wickworks

// Making games \\ Studying brains // Since 1404 \\
Murmur - Global Game Jam 2013
-Download- (windows only)
The 48-hours-to-make-a-game challenge put on by the Global Game Jam just wrapped up here in Portland, and here’s what the team I was working with produced: Murmur, a ” 2D side-scrolling one-button rhythm-based survival-horror” game. You run away from this monster you’ve created (you are a BIOLOGIST who has a problem with compulsively creating flesh-eating beasts) by tapping the spacebar on the red beats as they pass under your feet. The prompt for the jam was a ~10-second audio recording of a heartbeat, and we tried to reflect that with a rhythm game that represented/induced the same sort of pumping heart of TERROR.
To get away from being, as a fellow Jammer put it, “a one-note guitar hero”, you can also hit optional nodes to direct yourself down alternate paths. The highlight of this is being able to lead the monster to fellow scientists in order to buy yourself time while it chews on their bones.
We designed this choice (among others) to just add some variety and interesting gameplay decisions to an otherwise simple mechanic. We didn’t intend for the fact that it was a “human” powerup to be particularly meaningful. It was really interesting, then, to see people playing Murmur learn that they could do so, initially avoid it, then as the game got harder begin to resort to the sacrifice. There’s some message in there somewhere about people being moral only until it’s inconvenient.
All in all: I’m very pleased with the the scale and focus of this project. There were only three of us (plus one physically absent audiowizard- Mike Skalandunas) and we were able to come up with a core mechanic, design enough variation to keep things interesting, and produce a polished product within 48 hours (a little bit less, even, since we started late).
There was a bit of talk among us to throw in a couple more I’m not a huge fan of the lingering-commitment variety of gamejam. I like my projects wrapped up neat and tidy, which doesn’t allow me to fall into the habit/excuse of “I’ll fix and work on this more this later”. Working within your constraints, setting realistic goals based on available resources, etc etc, I’ll get off the soapbox now. Long story short: I think it’s a polished little nugget and that feels great.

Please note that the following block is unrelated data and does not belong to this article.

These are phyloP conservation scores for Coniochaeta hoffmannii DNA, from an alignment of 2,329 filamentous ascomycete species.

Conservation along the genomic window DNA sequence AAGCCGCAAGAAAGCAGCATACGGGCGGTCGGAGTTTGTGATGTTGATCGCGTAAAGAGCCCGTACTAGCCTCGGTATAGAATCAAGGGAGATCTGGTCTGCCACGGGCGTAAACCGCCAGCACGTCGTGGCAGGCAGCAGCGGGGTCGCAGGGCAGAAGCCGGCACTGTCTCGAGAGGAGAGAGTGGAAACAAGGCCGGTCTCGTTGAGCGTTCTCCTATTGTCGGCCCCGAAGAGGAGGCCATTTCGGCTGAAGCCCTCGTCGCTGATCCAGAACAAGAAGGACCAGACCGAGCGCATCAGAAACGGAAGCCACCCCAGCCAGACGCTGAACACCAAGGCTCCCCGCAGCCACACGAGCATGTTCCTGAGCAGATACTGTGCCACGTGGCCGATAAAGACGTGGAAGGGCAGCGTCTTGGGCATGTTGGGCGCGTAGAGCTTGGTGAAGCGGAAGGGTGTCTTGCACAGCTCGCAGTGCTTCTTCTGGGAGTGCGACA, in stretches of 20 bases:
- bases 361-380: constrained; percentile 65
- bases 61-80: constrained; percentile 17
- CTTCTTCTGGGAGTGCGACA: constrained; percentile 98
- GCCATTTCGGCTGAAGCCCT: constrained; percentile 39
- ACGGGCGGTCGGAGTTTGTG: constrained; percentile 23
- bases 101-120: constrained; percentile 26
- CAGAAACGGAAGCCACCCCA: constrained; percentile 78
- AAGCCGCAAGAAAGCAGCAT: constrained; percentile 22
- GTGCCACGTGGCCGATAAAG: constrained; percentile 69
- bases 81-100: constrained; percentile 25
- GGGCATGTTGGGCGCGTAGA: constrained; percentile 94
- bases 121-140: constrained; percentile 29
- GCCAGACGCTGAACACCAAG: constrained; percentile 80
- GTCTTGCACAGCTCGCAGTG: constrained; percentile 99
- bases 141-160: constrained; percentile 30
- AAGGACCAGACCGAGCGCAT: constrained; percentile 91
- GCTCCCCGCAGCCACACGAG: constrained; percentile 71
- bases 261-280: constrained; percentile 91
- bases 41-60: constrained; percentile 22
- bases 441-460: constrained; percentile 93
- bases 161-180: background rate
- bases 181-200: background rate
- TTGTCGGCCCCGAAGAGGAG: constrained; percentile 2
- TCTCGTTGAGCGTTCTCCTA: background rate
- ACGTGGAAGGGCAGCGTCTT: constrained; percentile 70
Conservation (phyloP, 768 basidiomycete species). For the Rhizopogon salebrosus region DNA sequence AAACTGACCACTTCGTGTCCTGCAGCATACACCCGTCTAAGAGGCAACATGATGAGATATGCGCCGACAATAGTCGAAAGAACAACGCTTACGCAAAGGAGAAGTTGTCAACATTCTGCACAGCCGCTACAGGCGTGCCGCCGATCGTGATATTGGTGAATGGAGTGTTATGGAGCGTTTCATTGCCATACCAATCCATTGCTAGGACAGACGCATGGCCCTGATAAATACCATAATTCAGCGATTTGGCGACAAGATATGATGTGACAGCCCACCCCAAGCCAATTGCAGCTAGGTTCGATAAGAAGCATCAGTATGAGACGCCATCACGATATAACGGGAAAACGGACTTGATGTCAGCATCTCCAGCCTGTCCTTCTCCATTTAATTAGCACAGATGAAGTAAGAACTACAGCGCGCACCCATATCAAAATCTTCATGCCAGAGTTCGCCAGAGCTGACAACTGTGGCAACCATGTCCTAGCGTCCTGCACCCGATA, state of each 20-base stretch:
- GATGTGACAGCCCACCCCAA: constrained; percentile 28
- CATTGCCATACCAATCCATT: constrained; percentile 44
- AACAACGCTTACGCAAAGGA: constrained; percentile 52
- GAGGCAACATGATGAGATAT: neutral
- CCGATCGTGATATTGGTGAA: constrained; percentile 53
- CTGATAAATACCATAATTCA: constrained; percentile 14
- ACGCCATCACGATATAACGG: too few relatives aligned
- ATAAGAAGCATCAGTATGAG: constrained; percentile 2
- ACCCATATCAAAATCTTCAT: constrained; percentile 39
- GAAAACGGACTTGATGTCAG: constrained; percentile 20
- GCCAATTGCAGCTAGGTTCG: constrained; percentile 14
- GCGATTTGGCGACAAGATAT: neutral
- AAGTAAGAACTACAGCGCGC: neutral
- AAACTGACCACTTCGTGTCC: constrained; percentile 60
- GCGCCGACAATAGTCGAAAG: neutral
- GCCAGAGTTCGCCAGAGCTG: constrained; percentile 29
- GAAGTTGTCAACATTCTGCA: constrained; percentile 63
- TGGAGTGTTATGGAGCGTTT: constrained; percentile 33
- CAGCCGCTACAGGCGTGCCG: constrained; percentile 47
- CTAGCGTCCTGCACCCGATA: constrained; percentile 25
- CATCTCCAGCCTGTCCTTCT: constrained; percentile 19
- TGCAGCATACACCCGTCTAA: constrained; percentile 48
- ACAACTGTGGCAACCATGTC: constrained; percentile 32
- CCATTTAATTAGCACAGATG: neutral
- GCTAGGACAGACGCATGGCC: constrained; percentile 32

Murmur - Global Game Jam 2013

-Download- (windows only)

The 48-hours-to-make-a-game challenge put on by the Global Game Jam just wrapped up here in Portland, and here’s what the team I was working with produced: Murmur, a ” 2D side-scrolling one-button rhythm-based survival-horror” game. You run away from this monster you’ve created (you are a BIOLOGIST who has a problem with compulsively creating flesh-eating beasts) by tapping the spacebar on the red beats as they pass under your feet. The prompt for the jam was a ~10-second audio recording of a heartbeat, and we tried to reflect that with a rhythm game that represented/induced the same sort of pumping heart of TERROR.

To get away from being, as a fellow Jammer put it, “a one-note guitar hero”, you can also hit optional nodes to direct yourself down alternate paths. The highlight of this is being able to lead the monster to fellow scientists in order to buy yourself time while it chews on their bones.

We designed this choice (among others) to just add some variety and interesting gameplay decisions to an otherwise simple mechanic. We didn’t intend for the fact that it was a “human” powerup to be particularly meaningful. It was really interesting, then, to see people playing Murmur learn that they could do so, initially avoid it, then as the game got harder begin to resort to the sacrifice. There’s some message in there somewhere about people being moral only until it’s inconvenient.

All in all: I’m very pleased with the the scale and focus of this project. There were only three of us (plus one physically absent audiowizard- Mike Skalandunas) and we were able to come up with a core mechanic, design enough variation to keep things interesting, and produce a polished product within 48 hours (a little bit less, even, since we started late).

There was a bit of talk among us to throw in a couple more I’m not a huge fan of the lingering-commitment variety of gamejam. I like my projects wrapped up neat and tidy, which doesn’t allow me to fall into the habit/excuse of “I’ll fix and work on this more this later”. Working within your constraints, setting realistic goals based on available resources, etc etc, I’ll get off the soapbox now. Long story short: I think it’s a polished little nugget and that feels great.

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